3. Claire Callender (BSc, PhD) is Professor of Higher Education Policy at the UCL Institute of Education and Professor of Higher Education Studies at Birkbeck, University of London. She is Deputy Director of the Centre for Global Higher Education.
  4. Ariane de Gayardon (PhD) is a researcher at the Center for Higher Education Policy Studies (CHEPS) at the University of Twente in the Netherlands. Prior to her appointment at CHEPS, Ariane was Senior Research Associate at the CGHE. She holds a PhD in higher education from Boston College, where she worked at the Center for International Higher Education (CIHE).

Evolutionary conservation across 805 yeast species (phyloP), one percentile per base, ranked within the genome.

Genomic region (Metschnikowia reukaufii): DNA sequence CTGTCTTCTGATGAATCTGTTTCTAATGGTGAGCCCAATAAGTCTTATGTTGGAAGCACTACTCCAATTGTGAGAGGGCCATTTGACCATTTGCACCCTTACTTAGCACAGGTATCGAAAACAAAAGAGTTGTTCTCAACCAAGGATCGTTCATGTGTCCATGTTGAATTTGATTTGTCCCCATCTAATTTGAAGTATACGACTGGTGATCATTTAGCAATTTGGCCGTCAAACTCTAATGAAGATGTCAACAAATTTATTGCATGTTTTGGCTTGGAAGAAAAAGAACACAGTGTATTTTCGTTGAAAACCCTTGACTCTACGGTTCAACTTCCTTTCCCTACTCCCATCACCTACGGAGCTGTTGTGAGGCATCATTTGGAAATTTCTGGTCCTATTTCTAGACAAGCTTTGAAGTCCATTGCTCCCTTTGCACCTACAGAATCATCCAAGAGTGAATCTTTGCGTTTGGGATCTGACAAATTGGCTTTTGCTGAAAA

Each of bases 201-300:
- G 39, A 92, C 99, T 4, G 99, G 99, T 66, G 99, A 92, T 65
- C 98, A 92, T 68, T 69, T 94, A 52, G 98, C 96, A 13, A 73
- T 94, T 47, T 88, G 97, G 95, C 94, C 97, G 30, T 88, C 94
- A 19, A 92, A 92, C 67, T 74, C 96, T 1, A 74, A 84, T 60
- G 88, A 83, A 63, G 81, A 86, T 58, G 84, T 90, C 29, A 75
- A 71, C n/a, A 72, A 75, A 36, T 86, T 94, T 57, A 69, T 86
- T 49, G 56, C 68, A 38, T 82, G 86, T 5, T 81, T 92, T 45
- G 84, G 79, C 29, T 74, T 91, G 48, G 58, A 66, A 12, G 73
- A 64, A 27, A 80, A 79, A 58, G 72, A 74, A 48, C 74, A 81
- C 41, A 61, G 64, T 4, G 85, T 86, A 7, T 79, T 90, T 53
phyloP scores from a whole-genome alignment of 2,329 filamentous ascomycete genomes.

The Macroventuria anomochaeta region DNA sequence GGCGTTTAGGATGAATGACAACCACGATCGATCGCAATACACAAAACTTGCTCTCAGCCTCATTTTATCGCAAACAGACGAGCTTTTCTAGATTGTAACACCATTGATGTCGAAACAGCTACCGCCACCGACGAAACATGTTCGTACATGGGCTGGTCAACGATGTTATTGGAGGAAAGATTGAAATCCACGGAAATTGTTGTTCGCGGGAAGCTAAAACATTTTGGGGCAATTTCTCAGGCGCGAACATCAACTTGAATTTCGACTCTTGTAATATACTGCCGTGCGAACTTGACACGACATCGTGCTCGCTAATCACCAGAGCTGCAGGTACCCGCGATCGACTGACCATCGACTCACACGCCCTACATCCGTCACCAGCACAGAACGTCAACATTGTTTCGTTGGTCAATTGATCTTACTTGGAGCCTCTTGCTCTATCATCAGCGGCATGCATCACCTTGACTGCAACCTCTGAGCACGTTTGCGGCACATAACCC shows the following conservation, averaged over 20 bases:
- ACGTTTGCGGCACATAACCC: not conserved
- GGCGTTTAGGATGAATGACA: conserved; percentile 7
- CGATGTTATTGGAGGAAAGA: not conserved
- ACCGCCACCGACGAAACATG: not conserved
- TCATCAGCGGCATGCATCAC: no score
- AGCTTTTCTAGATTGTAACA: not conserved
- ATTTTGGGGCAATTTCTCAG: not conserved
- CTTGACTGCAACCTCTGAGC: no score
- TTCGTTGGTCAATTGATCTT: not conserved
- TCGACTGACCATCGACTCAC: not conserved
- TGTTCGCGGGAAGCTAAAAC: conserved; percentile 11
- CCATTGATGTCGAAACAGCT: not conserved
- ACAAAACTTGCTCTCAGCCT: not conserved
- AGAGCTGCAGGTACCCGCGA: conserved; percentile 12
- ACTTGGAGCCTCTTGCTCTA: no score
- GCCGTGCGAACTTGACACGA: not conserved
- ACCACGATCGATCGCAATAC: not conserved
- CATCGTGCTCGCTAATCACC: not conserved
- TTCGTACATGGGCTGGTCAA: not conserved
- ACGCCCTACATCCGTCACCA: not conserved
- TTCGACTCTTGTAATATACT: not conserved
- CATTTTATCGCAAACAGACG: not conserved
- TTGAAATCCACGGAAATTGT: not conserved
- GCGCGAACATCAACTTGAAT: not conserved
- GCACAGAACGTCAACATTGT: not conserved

1 comment

  1. albert wright says:

    I found the full report very interesting and it has affected the way I now think about the loans, particularly the student comments on how they view the interest payments.

    I was also surprised to learn that the amount of interest calculated as owing, is not paid off until the full amount of the loan has been repaid. As a result, fewer than 20% of students will actually pay the interest.

    Given the emotional response of students in the survey towards interest payments, it is a pity that all this anxiety is misplaced, unnecessary and avoidable. If the facts about the non payment of the interest for the vast majority was better understood, there would be much relief and less anger.

    I look forward to future reports on this subject.

    One final point – there is a fourth way that the burden of student loans might be reduced. If Universities were prevented by law or OFS rules from using the loan funds they receive to subsidise research, Universities would need less to deliver their services to students.